Wednesday, November 2, 2011

RTW: Sock it to Me! (With Lots of Padding)

Road Trip Wednesday is a blog carnival, where YA Highway’s contributors and readers post a weekly writing- or reading-related question and answer it on their own blogs. You can hop from destination to destination and get everybody’s take on the topic.


This week’s topic:

What kind of writing coach do you need? When you have to coach friends, what kind of coach are you?



Back in August, Sarah Enni posted about types of writing coaches and mentors—ranging from Always Positive Mr. Rogers to Boot Camp Tiger Mom. And she discussed the pros and cons of each type of coach. Here’s a quick recap:

1) The Positive Feedback Coach—Soothing and focused on a 'glass half full' feedback message. Always re-enforcing your strengths with the idea that positive feedback motivates (and it does!). But probably won’t tell you what’s not working with your story.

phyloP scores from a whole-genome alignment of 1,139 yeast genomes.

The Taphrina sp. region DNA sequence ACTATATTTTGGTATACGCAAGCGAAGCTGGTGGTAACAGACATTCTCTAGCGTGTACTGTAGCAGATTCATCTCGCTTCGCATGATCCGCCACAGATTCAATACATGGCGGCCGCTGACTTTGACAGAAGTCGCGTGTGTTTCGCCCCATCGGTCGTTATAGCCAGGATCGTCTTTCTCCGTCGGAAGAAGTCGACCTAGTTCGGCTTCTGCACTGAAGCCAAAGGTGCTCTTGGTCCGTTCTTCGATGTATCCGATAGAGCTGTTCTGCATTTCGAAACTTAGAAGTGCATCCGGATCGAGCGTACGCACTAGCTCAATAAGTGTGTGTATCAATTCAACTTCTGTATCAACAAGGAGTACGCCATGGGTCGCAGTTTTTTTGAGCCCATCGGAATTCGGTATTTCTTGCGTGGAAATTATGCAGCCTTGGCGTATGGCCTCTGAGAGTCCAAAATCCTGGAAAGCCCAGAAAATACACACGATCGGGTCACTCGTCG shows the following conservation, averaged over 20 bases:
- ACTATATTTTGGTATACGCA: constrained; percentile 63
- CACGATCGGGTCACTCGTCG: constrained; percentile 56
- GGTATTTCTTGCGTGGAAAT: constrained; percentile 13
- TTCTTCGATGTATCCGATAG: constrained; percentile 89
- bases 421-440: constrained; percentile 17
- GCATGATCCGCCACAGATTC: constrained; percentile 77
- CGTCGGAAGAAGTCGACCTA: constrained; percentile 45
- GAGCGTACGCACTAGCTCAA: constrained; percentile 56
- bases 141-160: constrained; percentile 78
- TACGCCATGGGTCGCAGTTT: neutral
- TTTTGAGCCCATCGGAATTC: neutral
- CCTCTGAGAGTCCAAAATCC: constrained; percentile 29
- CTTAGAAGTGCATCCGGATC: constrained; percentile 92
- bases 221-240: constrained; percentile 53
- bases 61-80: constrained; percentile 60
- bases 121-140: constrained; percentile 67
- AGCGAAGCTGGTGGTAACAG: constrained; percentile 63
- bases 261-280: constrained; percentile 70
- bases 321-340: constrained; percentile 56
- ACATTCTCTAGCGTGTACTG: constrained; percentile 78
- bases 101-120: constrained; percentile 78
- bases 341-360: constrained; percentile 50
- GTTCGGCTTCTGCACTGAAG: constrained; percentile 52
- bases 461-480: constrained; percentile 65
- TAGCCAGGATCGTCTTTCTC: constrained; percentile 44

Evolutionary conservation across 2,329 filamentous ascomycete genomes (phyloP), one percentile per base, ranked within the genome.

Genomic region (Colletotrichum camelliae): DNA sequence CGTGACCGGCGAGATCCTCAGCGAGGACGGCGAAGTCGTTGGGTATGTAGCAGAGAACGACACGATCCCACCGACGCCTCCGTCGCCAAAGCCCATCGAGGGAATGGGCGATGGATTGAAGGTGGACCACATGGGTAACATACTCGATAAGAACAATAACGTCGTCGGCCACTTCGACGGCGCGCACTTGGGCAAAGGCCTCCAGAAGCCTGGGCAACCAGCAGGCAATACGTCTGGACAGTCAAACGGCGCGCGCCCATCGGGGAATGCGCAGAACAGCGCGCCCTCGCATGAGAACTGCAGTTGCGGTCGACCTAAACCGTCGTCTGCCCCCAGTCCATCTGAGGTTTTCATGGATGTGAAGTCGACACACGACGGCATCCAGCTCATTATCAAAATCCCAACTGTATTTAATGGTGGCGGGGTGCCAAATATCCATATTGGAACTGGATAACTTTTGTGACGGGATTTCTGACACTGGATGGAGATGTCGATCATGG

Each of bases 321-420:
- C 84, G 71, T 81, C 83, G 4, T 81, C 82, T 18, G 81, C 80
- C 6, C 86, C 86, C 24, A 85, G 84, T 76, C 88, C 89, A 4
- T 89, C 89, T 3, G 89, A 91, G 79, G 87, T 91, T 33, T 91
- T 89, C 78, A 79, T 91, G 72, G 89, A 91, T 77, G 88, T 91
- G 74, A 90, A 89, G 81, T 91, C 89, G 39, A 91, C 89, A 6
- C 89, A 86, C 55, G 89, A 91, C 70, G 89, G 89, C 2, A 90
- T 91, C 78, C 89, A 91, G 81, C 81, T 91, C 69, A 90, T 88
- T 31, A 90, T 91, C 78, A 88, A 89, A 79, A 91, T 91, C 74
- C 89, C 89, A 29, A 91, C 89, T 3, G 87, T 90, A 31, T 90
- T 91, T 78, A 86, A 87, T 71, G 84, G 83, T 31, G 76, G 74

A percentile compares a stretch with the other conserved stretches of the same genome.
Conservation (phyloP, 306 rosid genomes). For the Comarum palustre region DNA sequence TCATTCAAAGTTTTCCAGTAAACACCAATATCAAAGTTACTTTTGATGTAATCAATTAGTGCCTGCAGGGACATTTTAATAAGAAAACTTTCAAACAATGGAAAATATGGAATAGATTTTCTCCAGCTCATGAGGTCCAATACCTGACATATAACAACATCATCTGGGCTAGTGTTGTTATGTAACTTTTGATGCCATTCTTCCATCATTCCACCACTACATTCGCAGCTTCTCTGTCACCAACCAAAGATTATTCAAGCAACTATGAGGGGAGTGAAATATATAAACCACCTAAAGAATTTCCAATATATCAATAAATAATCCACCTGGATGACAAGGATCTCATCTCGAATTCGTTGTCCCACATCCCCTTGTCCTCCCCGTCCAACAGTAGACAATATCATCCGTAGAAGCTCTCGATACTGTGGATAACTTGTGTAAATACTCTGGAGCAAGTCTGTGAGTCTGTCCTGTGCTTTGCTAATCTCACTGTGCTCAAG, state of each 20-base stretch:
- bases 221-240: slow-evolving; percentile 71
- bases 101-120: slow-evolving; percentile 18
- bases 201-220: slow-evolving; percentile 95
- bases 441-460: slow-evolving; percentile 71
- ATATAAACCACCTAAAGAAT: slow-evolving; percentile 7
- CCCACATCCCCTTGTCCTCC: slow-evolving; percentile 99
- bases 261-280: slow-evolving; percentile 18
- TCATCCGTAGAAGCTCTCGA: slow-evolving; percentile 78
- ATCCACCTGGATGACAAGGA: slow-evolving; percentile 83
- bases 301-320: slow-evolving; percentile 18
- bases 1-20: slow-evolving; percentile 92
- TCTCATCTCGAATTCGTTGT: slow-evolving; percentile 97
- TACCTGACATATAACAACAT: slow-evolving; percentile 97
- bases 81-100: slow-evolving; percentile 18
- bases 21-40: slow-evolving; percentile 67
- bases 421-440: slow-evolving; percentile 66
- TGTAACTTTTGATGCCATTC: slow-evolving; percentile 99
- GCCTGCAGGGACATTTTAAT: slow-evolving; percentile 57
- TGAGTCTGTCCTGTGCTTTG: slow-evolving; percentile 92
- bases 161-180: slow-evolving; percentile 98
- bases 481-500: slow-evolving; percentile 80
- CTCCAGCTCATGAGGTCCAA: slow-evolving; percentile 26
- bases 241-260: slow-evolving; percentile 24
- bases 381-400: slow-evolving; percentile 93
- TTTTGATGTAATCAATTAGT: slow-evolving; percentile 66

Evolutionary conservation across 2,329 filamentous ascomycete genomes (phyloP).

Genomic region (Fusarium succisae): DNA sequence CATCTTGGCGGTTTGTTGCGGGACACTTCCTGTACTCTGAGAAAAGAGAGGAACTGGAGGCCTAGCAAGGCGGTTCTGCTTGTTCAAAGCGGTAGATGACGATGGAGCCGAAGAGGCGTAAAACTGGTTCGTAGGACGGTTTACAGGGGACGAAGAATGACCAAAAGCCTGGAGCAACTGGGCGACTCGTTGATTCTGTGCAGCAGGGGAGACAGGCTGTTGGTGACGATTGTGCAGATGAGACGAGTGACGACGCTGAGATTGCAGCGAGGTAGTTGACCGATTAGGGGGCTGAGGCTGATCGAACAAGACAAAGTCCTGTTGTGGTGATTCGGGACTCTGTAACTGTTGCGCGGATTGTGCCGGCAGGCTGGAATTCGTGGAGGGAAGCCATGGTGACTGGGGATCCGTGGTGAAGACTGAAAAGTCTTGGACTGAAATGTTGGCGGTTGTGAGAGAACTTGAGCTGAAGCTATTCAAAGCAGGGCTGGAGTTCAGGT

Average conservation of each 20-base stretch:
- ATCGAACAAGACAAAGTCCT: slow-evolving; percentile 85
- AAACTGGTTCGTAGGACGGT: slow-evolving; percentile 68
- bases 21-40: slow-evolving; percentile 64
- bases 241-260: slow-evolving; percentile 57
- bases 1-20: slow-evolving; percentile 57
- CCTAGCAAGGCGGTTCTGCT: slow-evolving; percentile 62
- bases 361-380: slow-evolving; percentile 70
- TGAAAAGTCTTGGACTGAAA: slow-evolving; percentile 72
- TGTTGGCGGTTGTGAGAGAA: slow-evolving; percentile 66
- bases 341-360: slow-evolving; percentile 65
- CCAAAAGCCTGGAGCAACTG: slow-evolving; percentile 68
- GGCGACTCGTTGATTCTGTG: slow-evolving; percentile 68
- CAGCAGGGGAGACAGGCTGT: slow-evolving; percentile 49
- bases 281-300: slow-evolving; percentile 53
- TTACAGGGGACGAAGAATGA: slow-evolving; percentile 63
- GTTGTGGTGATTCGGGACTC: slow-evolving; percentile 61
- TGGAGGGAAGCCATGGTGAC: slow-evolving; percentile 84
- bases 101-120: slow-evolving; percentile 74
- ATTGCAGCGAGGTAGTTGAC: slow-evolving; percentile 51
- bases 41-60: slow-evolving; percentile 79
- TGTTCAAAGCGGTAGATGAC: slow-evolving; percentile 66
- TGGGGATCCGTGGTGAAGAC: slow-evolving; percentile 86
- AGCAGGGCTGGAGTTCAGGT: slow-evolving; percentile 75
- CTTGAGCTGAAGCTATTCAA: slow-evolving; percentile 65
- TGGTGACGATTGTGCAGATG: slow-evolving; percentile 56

2) The Gentle Honesty Coach—still approaches critiquing with the Positive Feedback Coach mindset, but will share reactions and hesitations. This person may ask lots of open-ended questions that encourage the writer to explore the depths of his or her story.

3) The Brutal Honesty Coach—“this coach won't hesitate to push someone past their comfort zone with a mix of brutal critique and emotional honesty.” And while tough, this coach fully believes in you and gives you brutal honesty because he or she cares.

4) The Tear-You-Down-to-Build-You-Up Coach—no warm fuzzies here. This mentor “gives it to you straight” with no attempt to cushion.